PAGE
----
GUEST EDITOR IN CHIEF
Laxman Bahroo, DO, FAAN, attended Rutgers University for his undergraduate studies and University of Medicine and Dentistry for graduate study, both in New Brunswick, New Jersey. He completed his internship at Saint Luke’s Hospital in Bethlehem, Pennsylvania, and both a neurology residency and fellowship in movement disorders at Medstar Georgetown University Hospital. As a movement disorders specialist, he manages an active clinic focusing on medical and surgical treatment of Parkinson disease and essential tremor. He specializes in the therapeutic role of botulinum toxin injections for dystonia, spasticity, and sialorrhea. He lectures at regional, national, and international conferences and has published papers in various medical journals.
AS I REFLECT ON major trends in the management of Parkinson disease (PD), I consider that early treatment of patients focused on anticholinergics. With the discovery of the loss of dopamine in PD in the 1950s, the dopaminergic era ensued, and from the 1960s to 2010s, various dopaminergic and adjunct treatments emerged. In 2015, we were ushered into an era of longer-acting medications delivered orally or via a pump directly into the gastrointestinal (GI) tract. Over the past 8 years, patients have benefited from newer therapies, ranging from extended-release formulations to novel targeting agents. Longer-acting therapies provide better control of motor symptoms, reduce OFF time, and decrease pill burden. These therapies have increased the options for managing motor complications. Despite this, treating patients with motor fluctuations remains a major unmet need.
A unique class of medications, aptly called “on-demand” therapies, are given at the times of unpredictable and variable OFF. This class consists of dopamine agonists and levodopa delivered differently to manage OFF episodes caused by GI variability, which often results in dosing delays, treatment failures, suboptimal ON time, and early termination of treatment. GI-based OFF episodes are both common and underrecognized. On-demand therapies, though, bypass the GI tract and provide quicker onset to reduce the interruption caused by OFF episodes. Despite several options—orally inhaled levodopa, apomorphine via sublingual and subcutaneous routes—on-demand therapy use is limited. Educating providers on the role of the GI system in OFF episodes is as essential as educating patients and caregivers on proactive use of on-demand medications to quickly manage OFF episodes.
Awareness of common nonmotor symptoms is as important as understanding motor symptoms. Nonmotor symptoms such as neurogenic orthostatic hypotension, sialorrhea, depression, dementia, and psychosis are more bothersome than motor symptoms. Nonmotor symptoms affect patient and caregiver quality of life. PD psychosis is common, with up to 50% prevalence among patients, and it is one of the most disturbing nonmotor symptoms for patients and caregivers. Symptoms can begin insidiously and for a variety of reasons that often go undiscussed with providers. Over the course of time, hallucinations and delusions progress and result in loss of insight. Conventional treatment of psychosis blocks dopamine and poses a challenge for patients with PD because it can worsen motor symptoms. Treatment with a serotonin 2A inverse agonist such as pimavanserin (Nuplazid; Acadia Pharmaceuticals) reduces the frequency and severity of hallucinations without worsening motor symptoms.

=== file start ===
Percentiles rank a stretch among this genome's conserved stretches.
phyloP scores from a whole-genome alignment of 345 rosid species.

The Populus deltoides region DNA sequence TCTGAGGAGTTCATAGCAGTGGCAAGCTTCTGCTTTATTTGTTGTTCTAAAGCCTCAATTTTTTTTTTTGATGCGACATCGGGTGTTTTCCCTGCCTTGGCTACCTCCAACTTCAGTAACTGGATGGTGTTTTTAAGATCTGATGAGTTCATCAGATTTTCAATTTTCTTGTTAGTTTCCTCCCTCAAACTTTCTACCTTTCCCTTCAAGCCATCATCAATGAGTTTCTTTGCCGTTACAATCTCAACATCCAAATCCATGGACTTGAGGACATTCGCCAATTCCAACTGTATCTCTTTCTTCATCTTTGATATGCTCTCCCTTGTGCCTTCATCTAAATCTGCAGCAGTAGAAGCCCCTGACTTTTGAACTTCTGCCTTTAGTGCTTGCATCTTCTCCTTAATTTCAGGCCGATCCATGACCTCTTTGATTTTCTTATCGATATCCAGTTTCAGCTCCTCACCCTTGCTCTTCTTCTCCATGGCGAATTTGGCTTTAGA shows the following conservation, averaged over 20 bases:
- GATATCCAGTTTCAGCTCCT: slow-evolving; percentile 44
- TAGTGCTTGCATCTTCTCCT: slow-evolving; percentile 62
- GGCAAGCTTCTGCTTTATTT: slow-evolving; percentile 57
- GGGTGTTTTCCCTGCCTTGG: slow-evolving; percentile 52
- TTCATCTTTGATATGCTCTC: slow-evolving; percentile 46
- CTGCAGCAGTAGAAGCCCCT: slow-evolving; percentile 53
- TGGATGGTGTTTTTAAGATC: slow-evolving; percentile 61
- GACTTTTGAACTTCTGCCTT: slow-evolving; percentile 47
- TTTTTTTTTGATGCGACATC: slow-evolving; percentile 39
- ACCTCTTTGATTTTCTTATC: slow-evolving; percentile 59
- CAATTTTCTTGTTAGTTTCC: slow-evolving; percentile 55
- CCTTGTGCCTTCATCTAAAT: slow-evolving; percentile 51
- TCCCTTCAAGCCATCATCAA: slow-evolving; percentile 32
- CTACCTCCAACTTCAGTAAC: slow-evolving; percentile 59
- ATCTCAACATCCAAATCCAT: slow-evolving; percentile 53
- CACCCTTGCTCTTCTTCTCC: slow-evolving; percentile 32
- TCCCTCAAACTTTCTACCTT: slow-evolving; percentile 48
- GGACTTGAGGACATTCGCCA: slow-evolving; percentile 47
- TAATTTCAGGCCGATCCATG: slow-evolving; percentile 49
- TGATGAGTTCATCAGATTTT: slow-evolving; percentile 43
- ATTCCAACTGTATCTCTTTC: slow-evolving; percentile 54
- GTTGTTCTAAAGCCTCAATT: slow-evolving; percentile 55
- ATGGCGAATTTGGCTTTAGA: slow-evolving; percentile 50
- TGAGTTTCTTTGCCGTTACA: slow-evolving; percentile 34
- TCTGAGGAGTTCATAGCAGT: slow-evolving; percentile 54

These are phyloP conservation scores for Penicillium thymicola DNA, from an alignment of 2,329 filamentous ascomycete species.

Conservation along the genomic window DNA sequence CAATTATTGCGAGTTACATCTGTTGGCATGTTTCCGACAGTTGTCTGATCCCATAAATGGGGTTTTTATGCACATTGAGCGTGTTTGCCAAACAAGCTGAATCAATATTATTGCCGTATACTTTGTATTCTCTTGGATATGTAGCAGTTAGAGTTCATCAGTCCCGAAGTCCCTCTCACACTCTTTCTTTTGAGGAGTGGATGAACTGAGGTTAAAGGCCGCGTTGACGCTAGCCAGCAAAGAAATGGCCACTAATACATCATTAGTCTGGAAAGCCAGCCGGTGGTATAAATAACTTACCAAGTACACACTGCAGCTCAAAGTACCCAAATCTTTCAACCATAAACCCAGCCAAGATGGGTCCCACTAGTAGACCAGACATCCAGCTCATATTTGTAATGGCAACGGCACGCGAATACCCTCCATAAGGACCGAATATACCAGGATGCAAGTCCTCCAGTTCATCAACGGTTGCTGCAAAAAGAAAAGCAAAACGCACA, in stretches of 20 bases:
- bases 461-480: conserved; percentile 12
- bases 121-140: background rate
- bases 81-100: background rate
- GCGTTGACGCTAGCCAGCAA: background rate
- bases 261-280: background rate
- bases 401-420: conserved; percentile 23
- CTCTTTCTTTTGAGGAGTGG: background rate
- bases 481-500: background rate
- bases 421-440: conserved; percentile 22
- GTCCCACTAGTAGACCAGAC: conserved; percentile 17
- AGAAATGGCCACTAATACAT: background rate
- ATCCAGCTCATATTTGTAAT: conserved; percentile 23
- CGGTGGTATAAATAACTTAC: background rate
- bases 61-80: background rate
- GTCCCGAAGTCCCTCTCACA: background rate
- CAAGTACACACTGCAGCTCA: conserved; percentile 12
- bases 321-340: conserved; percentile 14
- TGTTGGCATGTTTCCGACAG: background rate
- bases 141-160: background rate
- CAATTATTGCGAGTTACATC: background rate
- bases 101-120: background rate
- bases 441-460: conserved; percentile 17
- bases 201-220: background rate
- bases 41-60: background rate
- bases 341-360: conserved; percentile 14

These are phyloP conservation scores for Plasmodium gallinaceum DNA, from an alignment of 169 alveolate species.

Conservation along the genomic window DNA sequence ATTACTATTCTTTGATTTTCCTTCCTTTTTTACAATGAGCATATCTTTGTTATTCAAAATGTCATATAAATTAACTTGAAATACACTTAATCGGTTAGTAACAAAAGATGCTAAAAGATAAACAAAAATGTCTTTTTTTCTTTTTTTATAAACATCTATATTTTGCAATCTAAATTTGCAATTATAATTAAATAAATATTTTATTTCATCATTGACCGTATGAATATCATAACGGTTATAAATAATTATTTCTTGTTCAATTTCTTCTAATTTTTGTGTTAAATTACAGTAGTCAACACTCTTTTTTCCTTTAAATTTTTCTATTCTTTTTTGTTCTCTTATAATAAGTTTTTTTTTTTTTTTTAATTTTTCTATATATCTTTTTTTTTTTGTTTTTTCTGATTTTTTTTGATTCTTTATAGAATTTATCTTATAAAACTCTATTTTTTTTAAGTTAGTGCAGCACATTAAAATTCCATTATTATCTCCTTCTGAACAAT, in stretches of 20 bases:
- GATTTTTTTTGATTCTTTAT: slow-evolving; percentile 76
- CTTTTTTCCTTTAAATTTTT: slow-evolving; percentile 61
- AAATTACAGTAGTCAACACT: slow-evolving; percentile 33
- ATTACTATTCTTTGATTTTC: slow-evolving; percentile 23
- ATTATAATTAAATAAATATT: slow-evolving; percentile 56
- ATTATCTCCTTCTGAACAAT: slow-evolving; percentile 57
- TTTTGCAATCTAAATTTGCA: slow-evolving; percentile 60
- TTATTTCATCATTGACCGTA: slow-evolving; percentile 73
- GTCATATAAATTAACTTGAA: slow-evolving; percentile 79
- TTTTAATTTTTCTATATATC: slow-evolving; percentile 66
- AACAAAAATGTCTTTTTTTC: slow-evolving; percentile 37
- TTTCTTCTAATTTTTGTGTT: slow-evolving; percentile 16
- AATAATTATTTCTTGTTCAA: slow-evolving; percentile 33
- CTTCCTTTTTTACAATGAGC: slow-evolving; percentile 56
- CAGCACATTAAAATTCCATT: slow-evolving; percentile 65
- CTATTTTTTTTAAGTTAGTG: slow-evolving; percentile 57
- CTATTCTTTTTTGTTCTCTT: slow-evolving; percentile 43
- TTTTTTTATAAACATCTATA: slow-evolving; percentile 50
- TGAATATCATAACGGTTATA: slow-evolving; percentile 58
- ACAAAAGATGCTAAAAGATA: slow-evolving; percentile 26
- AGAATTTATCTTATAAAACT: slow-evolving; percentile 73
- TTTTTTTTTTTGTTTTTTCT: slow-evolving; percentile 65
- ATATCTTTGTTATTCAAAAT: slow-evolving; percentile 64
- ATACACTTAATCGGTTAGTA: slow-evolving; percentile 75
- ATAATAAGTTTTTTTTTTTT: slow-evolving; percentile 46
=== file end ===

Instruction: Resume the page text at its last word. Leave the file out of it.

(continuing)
As we look to the future of PD therapeutics, I see 2 trends emerging. The first is newer therapies that provide even longer-acting medications via unique mechanisms such as mucoadhesion and subcutaneous delivery of levodopa or apomorphine. Subcutaneous delivery provides an exciting intermediate (nonsurgical) option for continuous delivery of medications throughout the day and potentially 24 hours. It can significantly reduce OFF time, similar to what is currently achievable with surgical therapy. A parallel trend includes selective dopaminergic agents with potentially better adverse effect profiles and new agents for dyskinesia and tremor.
Beyond managing motor function is targeting the underlying pathology in PD. The holy grail of neurodegenerative disorders would be to alter or halt the progression of disease. For years, discussion has swirled around stem cells and gene therapy, and they remain potential options for the future. Several therapeutic agents have emerged focusing on α-synuclein misfolding and aggregation. A repurposing of existing immunomodulators, tyrosine kinase inhibitors, and GLP-1 has emerged. α-Synuclein antibodies and a focus on mitochondrial dysfunction are other newer areas of interest. Across these therapeutic options, trials are ongoing with results eagerly awaited by the community. Overall, the field of disease modification looks promising with a mix of existing therapies repurposed and novel agents and targets.
This issue contains more in-depth articles on each of the topics above, providing you with current information on the practical topics in the management of PD. Furthermore, you can apply the knowledge to improve patient care and education.